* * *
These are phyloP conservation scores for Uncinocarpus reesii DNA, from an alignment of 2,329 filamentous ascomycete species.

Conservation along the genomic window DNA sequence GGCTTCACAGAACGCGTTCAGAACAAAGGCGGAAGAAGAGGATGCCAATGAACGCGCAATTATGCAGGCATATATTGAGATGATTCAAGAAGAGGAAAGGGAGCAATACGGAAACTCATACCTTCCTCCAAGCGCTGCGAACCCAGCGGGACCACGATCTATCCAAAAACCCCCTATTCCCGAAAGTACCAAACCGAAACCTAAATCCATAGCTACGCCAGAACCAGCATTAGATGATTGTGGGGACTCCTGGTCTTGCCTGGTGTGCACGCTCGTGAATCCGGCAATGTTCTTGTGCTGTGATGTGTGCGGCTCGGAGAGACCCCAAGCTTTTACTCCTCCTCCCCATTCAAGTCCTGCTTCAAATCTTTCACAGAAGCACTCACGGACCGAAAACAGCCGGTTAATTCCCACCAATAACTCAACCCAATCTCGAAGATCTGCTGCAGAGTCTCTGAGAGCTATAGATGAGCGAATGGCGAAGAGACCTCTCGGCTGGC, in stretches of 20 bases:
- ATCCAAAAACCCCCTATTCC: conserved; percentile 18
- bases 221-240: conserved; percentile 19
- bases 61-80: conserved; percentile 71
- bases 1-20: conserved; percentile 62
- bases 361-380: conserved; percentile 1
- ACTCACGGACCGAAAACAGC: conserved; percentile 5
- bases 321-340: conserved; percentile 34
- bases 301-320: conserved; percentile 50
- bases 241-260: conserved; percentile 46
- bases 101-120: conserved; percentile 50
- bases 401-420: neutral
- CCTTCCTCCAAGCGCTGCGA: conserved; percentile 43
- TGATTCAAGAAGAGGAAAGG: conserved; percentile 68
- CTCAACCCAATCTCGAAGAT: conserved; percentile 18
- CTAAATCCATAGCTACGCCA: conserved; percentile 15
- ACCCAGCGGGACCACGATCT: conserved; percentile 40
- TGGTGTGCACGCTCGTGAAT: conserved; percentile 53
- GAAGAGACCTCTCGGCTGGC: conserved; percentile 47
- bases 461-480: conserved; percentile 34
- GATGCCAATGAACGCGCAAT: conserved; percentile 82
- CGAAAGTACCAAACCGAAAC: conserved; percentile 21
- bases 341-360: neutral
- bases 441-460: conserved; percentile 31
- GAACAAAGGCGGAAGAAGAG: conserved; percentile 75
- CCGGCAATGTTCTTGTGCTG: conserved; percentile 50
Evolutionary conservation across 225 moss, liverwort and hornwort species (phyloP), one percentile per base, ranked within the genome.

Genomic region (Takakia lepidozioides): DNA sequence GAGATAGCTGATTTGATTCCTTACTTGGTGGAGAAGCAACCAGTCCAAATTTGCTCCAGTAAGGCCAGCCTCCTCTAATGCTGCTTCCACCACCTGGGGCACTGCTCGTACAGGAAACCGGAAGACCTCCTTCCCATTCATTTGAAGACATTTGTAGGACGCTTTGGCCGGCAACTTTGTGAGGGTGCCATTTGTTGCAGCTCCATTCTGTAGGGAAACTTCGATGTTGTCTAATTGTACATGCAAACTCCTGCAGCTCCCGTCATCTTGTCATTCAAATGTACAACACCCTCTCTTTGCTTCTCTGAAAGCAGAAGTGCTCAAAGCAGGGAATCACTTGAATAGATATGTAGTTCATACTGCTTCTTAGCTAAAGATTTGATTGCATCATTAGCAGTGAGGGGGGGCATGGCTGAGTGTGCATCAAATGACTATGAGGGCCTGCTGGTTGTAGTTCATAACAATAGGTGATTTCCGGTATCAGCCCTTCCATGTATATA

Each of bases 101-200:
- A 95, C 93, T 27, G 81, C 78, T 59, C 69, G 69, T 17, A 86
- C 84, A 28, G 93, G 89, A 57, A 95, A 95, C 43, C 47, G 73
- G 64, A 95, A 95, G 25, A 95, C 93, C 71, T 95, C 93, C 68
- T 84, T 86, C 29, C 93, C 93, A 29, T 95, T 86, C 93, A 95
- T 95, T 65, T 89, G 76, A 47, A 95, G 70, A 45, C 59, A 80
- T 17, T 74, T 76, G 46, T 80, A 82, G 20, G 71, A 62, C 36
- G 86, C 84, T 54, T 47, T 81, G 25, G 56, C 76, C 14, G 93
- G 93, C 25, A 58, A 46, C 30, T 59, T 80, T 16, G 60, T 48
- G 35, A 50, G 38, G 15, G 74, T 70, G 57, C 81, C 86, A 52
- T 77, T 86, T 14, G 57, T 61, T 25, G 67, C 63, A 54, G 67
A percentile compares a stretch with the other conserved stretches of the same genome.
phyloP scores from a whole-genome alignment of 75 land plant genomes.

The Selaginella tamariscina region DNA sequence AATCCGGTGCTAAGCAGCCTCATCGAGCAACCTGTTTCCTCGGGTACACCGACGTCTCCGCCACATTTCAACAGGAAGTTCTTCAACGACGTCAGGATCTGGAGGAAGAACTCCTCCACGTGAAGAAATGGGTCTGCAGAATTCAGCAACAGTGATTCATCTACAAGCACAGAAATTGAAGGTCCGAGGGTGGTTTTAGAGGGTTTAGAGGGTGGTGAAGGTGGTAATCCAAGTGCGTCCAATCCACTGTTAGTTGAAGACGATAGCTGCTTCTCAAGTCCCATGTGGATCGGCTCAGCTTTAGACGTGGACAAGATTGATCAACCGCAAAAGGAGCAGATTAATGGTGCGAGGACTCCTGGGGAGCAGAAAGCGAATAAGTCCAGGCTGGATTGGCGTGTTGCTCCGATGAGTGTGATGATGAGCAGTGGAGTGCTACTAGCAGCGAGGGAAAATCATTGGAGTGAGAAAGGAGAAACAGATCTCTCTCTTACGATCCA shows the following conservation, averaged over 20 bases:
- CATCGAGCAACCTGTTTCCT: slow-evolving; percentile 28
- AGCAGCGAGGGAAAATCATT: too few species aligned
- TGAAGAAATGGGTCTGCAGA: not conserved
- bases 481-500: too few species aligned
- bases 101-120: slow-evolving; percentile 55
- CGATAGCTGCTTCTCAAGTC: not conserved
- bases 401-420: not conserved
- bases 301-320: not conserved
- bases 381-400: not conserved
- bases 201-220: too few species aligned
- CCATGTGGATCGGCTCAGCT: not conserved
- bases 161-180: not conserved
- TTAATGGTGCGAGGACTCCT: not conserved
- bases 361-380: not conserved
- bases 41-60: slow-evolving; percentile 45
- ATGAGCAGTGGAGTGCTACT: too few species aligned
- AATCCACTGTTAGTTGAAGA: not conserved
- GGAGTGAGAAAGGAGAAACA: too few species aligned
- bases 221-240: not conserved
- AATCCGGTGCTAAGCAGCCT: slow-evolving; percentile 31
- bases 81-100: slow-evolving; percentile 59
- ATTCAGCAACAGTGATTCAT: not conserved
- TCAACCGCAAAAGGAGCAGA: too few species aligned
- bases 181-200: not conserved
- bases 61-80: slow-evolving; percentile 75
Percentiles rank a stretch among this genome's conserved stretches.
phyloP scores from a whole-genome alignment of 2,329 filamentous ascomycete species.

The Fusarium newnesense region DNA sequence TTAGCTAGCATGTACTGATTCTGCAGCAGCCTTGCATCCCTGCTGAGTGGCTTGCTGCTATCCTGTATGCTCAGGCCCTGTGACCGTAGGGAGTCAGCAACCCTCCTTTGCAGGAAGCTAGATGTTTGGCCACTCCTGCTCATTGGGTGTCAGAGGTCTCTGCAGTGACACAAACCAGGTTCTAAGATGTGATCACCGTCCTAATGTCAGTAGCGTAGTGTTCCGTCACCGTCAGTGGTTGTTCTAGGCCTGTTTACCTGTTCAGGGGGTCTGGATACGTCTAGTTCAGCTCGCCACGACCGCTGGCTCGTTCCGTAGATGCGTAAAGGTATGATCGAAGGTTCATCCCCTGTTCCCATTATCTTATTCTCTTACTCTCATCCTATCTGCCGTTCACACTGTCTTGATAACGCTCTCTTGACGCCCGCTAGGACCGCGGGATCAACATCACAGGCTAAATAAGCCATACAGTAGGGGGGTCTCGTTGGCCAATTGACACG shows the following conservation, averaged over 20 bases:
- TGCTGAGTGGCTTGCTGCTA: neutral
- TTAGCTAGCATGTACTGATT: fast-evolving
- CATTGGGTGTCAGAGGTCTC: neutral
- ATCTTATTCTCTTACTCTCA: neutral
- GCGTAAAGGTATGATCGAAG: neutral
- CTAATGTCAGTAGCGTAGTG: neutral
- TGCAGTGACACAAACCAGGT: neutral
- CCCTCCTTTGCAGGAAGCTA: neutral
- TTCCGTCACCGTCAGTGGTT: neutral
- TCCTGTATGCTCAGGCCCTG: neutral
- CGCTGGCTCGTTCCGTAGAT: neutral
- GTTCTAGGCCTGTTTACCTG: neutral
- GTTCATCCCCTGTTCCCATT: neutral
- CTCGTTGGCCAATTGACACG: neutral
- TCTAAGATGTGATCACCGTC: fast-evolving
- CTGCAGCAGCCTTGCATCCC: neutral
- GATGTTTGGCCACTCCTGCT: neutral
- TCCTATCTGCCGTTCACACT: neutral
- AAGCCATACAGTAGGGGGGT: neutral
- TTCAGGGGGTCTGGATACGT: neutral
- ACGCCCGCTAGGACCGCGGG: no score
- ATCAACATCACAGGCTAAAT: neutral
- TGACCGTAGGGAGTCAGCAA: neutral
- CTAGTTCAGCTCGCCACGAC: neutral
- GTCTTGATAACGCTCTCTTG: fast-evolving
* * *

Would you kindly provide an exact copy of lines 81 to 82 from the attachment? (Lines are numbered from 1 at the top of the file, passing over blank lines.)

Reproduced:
- TCCTGTATGCTCAGGCCCTG: neutral
- CGCTGGCTCGTTCCGTAGAT: neutral